I had a plow in the shop for repair and soaked up the spilled hydraulic fluid off the floor with some sawdust, actually pellets that got wet. So the hydraulic oil soaked sawdust is in the hopper to be burned. It’s burning now, so tomorrow I should have some excel data which will help me make decisions to improve the software. At this point I am not sure it will be valid however, it is really taking a long time to come up to temperature with the sawdust. Another data point.
It took me longer than I would like, but the hopper/auger assembly is now painted and the electrical box is mounted and the wiring is functional. I have mounted the Arduino and LCD display. That box also contains the board that accommodates the thermistor electronics, which are the sensors that read various temperatures.
The main electrical box is a stainless steel box I picked up used from a scrap yard, putting the frugal in frugaltinker.com. That’s the reason that there are so many holes in the box, however it was such a good deal I thought it was worth it, despite the cosmetics. The cover was just too ugly to leave be, so I attempted to skin the cover with a plate which I plasma cut in “Frugaltinker.com”. This doesn’t show up too well, I probably should paint a background behind it to make it stand out better. Painting a background seems low on the to do list right now, so I think I will skip that task and focus on the burner.
The CNC was invaluable in the production of the electrical mounting plate, mounted inside the electrical box. It was great to not have to drill any holes to mount anything. All the holes were cut with the CNC and fit just fine.
So the final task is complete before the burner is welded up and tested.
I built a homemade brake to bend sheet metal and it works OK, not great. The corners are really radius’s and fairly large ones at that. The second and main issue I have with it, is the inconsistency that comes from the bends. I find that even though I try to align things perfectly it does not work that way. Some of the parts I have made lately I have cut some slits with the CNC to weaken the folded edge making it more consistent and I wish I had done this for this part of the project….Anyway, a quick reminder of last years effort.
As you can see the hopper is quite small and I ended up adding an extension later. The burner is integral to the hopper and auger, making it very difficult to make any changes to the burner. Lastly the legs are welded on and have no adjustment and seriously two wheels what was I thinking? So while the principal is the same there are some major differences.
It’s pretty challenging to align four pieces of steel of such odd shapes and weights, so in this iteration I cut some gussets with tabs to fit into a slot in the end pieces of the hopper. This keeps the end pieces fixed from side to side because of the slot and plumb as it is butted up to the square the gusset forms. All from welding a gusset plumb. So that was an aid to success, of course as soon as I finished I tossed some ideas around with a friend and we thought up a perhaps better way by making two peices instead of four and doing a different bending technique. Next time. In the meantime this is straight, level and functional. Almost done with the hopper/auger assembly, The last task is to mount the electrical box and paint the entire assembly while it is still apart and then assemble it into a working machine and test the auger drive.
I often have to cut multiple parts, so when I do, I take the opportunity to experiment a bit. In this series of cuts I changed the amperage of the Plasma cutter, a Hypertherm 45. Hypertherm plasma cutters are American made, designed and built, only about a 45 minute drive away from me. I still haven’t gotten my free T shirt for buying and registering the machine but I guess that’s another story… anyway, amazingly enough there really is not a lot of difference in the dross or slag between the three different amp settings I tried. I’ll keep experimenting to try to optimize the cut quality and speed of the CNC machine, plasma cutter combination.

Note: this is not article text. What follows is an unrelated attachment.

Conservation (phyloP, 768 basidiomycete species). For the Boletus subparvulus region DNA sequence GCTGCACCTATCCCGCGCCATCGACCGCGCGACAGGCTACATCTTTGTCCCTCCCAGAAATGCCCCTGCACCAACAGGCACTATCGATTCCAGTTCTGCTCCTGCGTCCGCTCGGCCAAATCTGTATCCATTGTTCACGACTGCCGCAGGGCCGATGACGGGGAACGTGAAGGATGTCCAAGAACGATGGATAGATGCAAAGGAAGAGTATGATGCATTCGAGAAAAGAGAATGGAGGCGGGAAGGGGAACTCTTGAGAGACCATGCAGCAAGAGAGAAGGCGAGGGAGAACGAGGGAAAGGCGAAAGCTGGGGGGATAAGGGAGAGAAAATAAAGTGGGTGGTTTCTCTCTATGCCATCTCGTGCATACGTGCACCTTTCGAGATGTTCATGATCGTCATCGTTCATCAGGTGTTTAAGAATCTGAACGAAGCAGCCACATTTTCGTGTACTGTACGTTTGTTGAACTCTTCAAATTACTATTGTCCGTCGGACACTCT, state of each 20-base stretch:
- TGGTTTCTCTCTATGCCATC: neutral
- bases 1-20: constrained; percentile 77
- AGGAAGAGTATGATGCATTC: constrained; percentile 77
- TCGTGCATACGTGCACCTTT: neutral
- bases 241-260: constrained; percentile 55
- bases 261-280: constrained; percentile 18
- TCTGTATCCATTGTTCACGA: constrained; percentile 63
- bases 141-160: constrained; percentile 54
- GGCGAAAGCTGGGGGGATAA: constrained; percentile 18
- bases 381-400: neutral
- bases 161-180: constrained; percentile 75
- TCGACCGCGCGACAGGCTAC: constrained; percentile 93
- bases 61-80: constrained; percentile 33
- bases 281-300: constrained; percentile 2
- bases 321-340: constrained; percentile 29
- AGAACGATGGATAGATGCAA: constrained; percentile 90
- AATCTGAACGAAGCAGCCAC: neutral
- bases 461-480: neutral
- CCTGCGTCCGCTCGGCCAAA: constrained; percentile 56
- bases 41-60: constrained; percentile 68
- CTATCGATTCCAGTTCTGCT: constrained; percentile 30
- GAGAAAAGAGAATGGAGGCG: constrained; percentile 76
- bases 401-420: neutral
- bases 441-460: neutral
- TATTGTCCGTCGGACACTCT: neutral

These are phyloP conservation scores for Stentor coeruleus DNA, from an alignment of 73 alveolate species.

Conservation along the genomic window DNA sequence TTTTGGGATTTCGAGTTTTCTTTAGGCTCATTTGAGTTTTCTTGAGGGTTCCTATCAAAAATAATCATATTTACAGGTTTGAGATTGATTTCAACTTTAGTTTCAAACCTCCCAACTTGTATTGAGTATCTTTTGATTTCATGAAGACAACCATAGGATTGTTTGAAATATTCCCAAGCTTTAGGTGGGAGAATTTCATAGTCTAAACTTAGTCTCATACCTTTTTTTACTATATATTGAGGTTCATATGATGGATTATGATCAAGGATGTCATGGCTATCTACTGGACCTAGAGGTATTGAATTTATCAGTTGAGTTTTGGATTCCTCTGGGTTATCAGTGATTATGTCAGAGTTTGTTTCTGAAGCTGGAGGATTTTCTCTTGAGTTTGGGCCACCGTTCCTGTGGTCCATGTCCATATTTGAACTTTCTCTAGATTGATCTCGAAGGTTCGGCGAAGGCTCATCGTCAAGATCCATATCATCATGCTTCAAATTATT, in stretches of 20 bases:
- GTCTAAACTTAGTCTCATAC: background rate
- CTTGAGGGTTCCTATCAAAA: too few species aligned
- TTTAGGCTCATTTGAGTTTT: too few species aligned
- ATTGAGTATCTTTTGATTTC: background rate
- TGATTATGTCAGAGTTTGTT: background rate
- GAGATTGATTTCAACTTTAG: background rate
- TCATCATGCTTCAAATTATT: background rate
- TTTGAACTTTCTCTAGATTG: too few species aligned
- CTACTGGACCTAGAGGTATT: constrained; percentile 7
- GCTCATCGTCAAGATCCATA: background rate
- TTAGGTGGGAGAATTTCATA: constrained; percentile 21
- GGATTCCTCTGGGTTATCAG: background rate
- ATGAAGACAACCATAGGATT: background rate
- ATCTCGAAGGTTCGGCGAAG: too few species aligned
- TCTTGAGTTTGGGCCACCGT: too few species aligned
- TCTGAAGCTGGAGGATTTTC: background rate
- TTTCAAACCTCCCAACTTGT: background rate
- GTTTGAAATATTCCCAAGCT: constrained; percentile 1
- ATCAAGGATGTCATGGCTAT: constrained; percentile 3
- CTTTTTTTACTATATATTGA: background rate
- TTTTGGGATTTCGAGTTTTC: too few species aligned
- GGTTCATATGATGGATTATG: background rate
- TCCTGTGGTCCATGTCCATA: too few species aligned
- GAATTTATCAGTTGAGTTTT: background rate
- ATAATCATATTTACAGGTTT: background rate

The auger pipe connects the burn plate which attaches to the boiler and forms the interface between the auger feed and the boiler/burner units. I took a piece of 6″ pipe and welded it to the boiler plate and this attaches the plate to the auger feed via screws that tighten. With this assembly I can detach the auger and hopper and test a different burner simply by loosening 6 screws. Modular design for ease of design changes and maintenance.
I attached the hopper plate first because this determines the wheel height required. I slotted the holes in the saddle plates so that there is about 3/8″, or about a centimeter of adjustment up or down adjustment. Then after careful alignment I assembled the entire assembly with clamps and threaded rods. I did cut and weld in some cross pieces with gussets
This will make maintenance of the boiler, ash removal, scraping of the burner holes, boiler tube cleaning very easy by simply rolling the auger/hopper assembly out of the way.
In this step I mount the auger drive motor, it has a built in right angle drive and speed reducer which adds torque. The motor comes complete ready for wiring and mounting using four screws. Again I drew up the parts in SketchUp and then cut them out on the CNC plasma cutter, it was almost too easy. The further I get down this path the more I take advantage of the CNC’s capabilities. Note the rounded corners, I also added an extra hole on top of the motor mount plate to make adding a wire routing clip easier in the future. I remade the worm drive plate to improve some of the adjustment capabilities and added at the same time some decoration, rounded corners and used less material.
I used a Lovejoy type shaft connector to connect the motor to the worm shaft with a Buna-N spider in between to minimize any vibration or backlash to the motor, although with the worm and worm gear combination there should be none.
This step was made simple by the use of the CNC plasma cutter to make a part which I then bent up on both ends using my homemade brake. But first let’s revisit the old configuration for comparison.
I had to rob the motor and some parts from this transmission so it is in disarray but you get the idea of the complexity. It requires four sprockets, two chains, a motor and two chain tensioners. Here is a picture of the newly implemented and untested solution for mounting the worm and worm gear.
The CNC made it easy to slot the holes for adjustment, so the vertical adjustment comes from the plate to plate mounting screws, and the bearing mounting holes are slotted to get correct in and out adjustment to the keyed worm. After cutting the part and mounting it I decided what to change in the next iteration. I modified the part to round all the corners so that there are no sharp edges and extended the plate to pick up a second set of holes so the plates are attached with four screws instead of two. I think this part is perfectly functional so I won’t implement the changes but at least the SketchUp drawing has been updated.